Windows Service Client Applications
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To enable client applications that are written as Windows services to operate with MAPI-compliant service providers, MAPI imposes several limitations and requirements.
MAPI clients have the following limitations:
They cannot allow a user interface.
They can send messages only through a tightly coupled message store and transport provider. In addition, MAPI clients can send and receive messages by using only the Microsoft Exchange Server or another server-based transport provider. Because of identity and security issues between client applications and the MAPI spooler, most transport providers are not supported in a service.
All client applications, whether they are implemented as services, must call the MAPIInitialize function to initialize the MAPI libraries. A call to the OleInitialize function is also necessary to use the OLE libraries. Both MAPIInitialize and OleInitialize make calls to the CoInitialize function to initialize the Component Object Model (COM) libraries. Clients that are services must set a special flag, MAPI_NT_SERVICE, in the ulFlags member of the MAPIINIT_0 structure that is passed to MAPIInitialize and in the ulFlags parameter that is passed to the MAPILogonEx function to inform MAPI of their special implementation.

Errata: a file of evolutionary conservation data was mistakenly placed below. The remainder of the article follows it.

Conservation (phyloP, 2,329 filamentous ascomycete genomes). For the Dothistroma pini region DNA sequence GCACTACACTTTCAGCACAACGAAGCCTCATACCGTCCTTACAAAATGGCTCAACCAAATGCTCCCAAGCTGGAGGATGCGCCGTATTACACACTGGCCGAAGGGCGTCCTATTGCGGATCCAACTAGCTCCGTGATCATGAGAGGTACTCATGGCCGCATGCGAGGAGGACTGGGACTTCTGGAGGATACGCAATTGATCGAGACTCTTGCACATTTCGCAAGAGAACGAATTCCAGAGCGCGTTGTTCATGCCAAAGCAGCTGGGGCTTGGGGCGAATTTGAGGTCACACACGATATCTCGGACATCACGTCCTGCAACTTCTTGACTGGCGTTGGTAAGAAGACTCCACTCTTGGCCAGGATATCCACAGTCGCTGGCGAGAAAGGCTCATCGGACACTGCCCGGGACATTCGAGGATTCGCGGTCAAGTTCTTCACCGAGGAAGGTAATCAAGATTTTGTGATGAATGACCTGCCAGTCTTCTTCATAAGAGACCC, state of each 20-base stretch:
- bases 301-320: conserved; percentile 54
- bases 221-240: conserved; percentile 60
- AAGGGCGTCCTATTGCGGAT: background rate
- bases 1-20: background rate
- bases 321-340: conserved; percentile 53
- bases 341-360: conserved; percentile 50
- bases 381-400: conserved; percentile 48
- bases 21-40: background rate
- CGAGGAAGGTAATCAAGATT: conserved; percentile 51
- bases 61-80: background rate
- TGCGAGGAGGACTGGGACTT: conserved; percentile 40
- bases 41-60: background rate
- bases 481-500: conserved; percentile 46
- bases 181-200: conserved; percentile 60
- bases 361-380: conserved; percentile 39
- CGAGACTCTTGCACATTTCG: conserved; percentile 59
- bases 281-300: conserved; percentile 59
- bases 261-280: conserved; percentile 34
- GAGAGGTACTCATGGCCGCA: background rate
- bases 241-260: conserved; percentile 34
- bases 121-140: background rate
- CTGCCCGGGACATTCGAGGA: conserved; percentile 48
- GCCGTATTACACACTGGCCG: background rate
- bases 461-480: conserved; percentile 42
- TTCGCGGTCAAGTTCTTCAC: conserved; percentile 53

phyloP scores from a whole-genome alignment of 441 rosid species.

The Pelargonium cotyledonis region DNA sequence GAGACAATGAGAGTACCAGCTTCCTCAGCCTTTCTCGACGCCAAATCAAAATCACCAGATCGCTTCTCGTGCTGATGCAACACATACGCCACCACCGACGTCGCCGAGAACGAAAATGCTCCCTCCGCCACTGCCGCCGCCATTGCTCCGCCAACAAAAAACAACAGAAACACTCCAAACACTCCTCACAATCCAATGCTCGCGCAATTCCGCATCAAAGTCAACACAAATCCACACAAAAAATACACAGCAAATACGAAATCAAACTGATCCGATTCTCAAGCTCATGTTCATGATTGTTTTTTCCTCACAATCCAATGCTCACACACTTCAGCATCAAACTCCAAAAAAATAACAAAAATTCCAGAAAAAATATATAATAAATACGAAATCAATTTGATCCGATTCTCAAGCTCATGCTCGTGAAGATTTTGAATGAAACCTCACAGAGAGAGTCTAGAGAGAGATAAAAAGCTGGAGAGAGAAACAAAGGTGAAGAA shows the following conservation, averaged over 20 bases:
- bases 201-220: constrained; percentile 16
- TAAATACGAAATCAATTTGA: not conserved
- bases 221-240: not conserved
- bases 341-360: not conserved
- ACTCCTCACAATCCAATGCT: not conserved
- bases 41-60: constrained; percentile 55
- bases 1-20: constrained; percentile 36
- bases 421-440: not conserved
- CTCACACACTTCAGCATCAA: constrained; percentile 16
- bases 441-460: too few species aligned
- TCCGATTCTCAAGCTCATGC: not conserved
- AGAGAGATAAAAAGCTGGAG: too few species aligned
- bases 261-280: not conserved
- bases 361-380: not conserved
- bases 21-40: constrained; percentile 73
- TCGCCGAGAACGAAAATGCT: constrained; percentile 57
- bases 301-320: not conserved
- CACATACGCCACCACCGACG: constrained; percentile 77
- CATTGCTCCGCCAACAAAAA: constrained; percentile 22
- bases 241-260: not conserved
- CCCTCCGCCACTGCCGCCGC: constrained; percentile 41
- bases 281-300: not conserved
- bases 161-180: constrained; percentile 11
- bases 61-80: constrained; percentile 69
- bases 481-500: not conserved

Service clients written with the MAPI client interface have an additional requirement. They must set the MAPI_NO_MAIL flag in the call to MAPILogonEx. Other types of service clients do not have to set a flag for logon because it is automatically set by MAPI.
To handle messages in an initialization thread, a MAPI client that is implemented as a service does the following:
Calls the MsgWaitForMultipleObjects function when the main thread blocks.
Calls the GetMessage, TranslateMessage, and DispatchMessage sequence of Windows functions to handle the message when MsgWaitForMultipleObjects returns the sum of the value of the nCount parameter and the value of WAIT_OBJECT_0, which indicates that a message is in the queue.